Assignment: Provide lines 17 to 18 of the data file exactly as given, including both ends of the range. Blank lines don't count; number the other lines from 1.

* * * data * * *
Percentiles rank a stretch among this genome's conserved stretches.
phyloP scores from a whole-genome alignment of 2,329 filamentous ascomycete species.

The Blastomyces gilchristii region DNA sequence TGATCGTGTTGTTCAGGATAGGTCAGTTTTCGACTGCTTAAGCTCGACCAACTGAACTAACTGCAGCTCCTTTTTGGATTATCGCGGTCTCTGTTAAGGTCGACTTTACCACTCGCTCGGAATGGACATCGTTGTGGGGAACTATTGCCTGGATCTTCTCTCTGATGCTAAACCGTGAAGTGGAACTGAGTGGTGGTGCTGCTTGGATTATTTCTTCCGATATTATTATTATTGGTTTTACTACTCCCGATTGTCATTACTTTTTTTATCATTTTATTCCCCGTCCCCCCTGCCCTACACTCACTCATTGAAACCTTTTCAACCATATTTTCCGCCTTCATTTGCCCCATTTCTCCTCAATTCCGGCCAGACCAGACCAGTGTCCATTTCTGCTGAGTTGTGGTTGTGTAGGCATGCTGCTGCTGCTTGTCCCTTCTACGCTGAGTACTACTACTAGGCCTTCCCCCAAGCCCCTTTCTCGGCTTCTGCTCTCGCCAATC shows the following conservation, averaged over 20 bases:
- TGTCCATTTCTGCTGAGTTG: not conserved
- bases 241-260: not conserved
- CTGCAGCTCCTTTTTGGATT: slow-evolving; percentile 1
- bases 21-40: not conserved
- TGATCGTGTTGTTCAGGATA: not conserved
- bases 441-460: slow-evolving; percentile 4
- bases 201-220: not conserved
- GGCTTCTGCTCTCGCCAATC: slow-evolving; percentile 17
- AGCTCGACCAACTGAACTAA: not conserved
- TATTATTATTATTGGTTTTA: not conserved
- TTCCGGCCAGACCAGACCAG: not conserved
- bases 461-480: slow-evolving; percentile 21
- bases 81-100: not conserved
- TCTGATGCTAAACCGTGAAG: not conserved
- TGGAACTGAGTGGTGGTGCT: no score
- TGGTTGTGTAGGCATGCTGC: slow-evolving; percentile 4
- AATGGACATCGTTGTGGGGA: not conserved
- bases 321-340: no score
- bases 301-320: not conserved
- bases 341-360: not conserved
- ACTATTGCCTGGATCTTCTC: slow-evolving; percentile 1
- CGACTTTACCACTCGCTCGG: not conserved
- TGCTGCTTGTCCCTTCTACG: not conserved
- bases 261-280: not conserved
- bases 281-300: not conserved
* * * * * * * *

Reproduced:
- TCTGATGCTAAACCGTGAAG: not conserved
- TGGAACTGAGTGGTGGTGCT: no score